Key points

  • The land which benefits from a restrictive covenant must be easily ascertainable from the document which imposes the covenant
  • It may be possible to refer to some extrinsic evidence to establish the exact scope of the land
  • The fact that some of the benefiting land is identifiable and some is not does not make the covenant unenforceable
  • The traffic impact of the operation of a junior school may constitute a breach of a covenant not to cause a nuisance or annoyance to surrounding owners


In order for a covenant to be enforceable, there must be both land which is burdened and land which is benefited. If the meaning of a restrictive covenant, or the extent of the land benefiting from it, is unclear, it is possible to make an application to court for it to be determined under section 84(2) of the Law of Property Act 1925.

The rules about how the benefit of a covenant can be transmitted from one owner to another are not straightforward. However, the most usual way is to show that the benefit of the covenant has been "annexed" to the benefiting land.

In order to show that annexation has occurred, the land which is intended to be benefited must be defined in a way that it is easily ascertainable. This is so that it is easier for a person buying the burdened land to work out who currently has the benefit of a restrictive covenant and so is able to enforce it.

Facts of Trustees of the Coventry School Foundation v Whitehouse

In Trustees of the Coventry School Foundation v Whitehouse, a covenant was imposed in a 1931 conveyance. The vendors under the conveyance retained some land nearby.

The operative words in the covenant did not identify the land which was intended to be benefited from the covenant. They merely stated that the covenant was made "with the Vendors and their successors in title".

However, the substance of the restriction itself did refer to the Vendors' "adjoining or adjacent property". The plan attached to the conveyance identified the location of some, but not all, of this land. The part of the retained land which was shown on the plan had subsequently been developed as a housing estate. The defendants were the owners of individual houses on the estate.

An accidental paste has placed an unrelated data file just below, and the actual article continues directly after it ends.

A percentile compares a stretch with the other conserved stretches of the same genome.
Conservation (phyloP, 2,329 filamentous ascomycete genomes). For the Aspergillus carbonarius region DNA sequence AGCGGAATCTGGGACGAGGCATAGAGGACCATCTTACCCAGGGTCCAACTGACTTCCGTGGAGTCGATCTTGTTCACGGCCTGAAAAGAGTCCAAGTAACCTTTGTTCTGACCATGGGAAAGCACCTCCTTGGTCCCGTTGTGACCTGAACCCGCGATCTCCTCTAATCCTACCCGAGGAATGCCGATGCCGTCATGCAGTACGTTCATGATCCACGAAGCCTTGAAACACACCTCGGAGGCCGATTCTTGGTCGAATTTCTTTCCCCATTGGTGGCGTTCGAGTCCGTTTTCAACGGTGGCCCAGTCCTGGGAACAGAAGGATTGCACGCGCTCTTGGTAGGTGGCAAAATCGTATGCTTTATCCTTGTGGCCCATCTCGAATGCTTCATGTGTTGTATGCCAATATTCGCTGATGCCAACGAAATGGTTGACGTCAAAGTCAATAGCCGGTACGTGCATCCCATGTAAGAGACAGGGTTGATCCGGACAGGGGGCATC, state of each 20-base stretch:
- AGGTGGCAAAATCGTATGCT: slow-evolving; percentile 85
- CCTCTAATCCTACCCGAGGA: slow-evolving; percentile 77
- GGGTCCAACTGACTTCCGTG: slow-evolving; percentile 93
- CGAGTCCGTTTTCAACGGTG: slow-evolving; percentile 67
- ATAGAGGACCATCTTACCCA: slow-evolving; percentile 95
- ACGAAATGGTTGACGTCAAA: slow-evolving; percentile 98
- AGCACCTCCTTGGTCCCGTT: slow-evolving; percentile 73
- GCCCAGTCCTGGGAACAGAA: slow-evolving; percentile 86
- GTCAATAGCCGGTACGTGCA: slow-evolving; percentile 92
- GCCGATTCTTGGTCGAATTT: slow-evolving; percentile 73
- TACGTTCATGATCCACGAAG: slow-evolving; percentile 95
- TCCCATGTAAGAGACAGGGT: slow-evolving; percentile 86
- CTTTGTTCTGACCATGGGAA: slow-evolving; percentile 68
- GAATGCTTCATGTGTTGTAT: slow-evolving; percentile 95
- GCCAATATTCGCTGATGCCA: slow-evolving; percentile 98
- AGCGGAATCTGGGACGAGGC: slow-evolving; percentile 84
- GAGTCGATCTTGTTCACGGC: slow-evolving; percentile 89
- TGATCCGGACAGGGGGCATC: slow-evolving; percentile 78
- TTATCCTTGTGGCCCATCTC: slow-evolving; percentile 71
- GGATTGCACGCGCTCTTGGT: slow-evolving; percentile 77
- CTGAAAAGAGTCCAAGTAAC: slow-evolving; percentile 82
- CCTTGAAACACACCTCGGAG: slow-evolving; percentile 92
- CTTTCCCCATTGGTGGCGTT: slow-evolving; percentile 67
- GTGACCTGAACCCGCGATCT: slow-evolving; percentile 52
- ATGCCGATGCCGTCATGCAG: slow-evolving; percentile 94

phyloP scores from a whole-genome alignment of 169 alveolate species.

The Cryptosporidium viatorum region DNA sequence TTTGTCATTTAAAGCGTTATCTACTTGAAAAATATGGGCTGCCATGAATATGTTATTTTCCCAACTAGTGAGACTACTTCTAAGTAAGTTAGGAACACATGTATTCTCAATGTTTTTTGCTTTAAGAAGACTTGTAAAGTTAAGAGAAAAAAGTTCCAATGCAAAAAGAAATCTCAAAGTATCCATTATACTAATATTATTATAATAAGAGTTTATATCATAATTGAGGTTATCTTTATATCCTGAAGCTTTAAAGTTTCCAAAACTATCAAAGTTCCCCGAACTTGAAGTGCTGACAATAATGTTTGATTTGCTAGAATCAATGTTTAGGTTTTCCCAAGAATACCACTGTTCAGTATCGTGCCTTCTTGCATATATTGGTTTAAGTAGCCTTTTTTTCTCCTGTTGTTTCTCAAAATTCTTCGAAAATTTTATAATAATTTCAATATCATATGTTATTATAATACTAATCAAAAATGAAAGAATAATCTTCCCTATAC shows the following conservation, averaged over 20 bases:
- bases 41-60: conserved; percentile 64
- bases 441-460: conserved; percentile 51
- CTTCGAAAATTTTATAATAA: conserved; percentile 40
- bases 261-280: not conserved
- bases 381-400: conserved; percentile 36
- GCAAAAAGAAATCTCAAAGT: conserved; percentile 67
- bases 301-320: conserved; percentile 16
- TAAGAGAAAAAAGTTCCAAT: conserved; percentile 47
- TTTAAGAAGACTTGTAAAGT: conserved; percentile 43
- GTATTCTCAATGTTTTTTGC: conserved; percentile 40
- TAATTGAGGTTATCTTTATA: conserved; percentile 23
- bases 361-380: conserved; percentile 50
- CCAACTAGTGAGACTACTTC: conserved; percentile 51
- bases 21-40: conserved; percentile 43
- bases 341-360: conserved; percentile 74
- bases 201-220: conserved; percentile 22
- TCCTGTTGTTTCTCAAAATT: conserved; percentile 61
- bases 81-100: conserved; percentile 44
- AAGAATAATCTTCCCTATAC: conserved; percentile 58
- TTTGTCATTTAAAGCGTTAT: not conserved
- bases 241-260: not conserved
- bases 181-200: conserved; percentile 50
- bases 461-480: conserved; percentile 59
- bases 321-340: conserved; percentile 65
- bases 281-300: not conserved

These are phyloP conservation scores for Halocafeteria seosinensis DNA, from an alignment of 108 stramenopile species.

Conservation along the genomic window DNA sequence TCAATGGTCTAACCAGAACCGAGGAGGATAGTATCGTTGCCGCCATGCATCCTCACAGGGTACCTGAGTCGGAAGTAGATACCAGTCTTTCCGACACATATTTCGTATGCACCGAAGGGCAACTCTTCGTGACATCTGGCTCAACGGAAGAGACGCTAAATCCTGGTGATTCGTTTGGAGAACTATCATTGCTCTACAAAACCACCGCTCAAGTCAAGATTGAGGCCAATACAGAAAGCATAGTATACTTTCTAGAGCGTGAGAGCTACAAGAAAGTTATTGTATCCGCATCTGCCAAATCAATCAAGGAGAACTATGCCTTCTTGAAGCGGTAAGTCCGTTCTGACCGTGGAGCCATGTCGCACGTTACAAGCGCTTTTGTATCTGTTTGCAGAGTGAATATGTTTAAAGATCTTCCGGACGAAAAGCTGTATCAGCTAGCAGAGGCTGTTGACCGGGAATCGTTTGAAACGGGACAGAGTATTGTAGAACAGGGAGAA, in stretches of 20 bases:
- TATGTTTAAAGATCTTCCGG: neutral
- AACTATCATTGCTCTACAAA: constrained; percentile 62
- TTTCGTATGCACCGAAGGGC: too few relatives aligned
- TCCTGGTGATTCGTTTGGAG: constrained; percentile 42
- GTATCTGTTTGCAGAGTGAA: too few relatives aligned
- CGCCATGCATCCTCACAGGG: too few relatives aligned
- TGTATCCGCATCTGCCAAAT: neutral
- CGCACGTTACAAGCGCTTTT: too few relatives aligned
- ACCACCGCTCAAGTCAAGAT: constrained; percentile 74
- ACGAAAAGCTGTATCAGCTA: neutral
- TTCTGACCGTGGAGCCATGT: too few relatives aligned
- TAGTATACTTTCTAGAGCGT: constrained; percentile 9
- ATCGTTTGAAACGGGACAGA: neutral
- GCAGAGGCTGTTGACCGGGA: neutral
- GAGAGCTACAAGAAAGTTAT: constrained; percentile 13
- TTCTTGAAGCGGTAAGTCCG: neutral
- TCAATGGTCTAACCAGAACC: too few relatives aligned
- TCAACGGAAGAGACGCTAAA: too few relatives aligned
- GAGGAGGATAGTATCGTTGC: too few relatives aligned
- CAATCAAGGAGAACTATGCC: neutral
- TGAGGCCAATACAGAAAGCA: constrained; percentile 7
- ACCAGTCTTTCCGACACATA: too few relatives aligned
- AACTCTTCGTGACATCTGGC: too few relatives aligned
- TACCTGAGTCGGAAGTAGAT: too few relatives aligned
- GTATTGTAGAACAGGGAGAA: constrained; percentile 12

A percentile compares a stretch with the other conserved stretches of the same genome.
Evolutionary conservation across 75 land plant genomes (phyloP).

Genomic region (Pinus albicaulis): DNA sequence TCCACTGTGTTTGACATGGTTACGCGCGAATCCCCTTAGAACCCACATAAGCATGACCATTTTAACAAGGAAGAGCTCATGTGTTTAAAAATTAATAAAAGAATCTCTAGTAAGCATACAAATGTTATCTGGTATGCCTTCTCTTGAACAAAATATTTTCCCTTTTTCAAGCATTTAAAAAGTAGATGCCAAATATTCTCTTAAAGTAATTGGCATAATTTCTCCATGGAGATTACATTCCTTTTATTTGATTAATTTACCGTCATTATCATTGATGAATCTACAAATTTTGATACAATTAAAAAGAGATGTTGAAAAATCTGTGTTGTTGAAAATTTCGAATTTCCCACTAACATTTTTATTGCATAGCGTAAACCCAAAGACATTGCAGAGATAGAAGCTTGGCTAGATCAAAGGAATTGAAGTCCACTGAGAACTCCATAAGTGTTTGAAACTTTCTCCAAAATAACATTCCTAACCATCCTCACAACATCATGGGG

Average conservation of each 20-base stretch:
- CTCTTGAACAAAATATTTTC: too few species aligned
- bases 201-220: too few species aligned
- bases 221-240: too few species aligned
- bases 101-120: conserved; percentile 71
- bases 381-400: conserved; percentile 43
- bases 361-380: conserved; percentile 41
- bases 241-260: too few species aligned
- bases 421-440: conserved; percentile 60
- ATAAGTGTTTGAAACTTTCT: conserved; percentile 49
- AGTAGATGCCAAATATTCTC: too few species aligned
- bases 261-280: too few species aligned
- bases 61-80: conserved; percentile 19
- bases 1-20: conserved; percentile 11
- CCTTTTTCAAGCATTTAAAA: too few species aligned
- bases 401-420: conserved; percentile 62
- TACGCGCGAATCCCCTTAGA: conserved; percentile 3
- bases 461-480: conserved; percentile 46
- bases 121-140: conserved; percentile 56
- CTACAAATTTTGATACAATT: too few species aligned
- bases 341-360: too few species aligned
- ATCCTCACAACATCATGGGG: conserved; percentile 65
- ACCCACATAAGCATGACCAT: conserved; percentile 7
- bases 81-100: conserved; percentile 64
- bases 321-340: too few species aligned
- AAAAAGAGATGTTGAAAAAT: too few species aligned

Had the benefiting land been sufficiently identified to make the covenant enforceable?

The owners of the burdened land wished to develop it as a junior school. They argued that the boundaries of the retained land could not be clearly identified on the plan attached to the 1931 conveyance, and that this made the covenant unenforceable by anyone.

The defendants contended that it was permissible to look outside the conveyance itself for evidence from which to identify the benefiting land. Records were readily available from the local archives office which showed the extent of the retained land which was identified on the plan.

The court agreed with the defendants, and consequently ruled that the majority of them did have the benefit of the covenant.

A small number of the defendants owned properties which were outside the boundary of the land identified from the historic records. They submitted evidence which, they argued, showed that they had also purchased land which at the time of the 1931 conveyance had been owned by the vendors under that conveyance.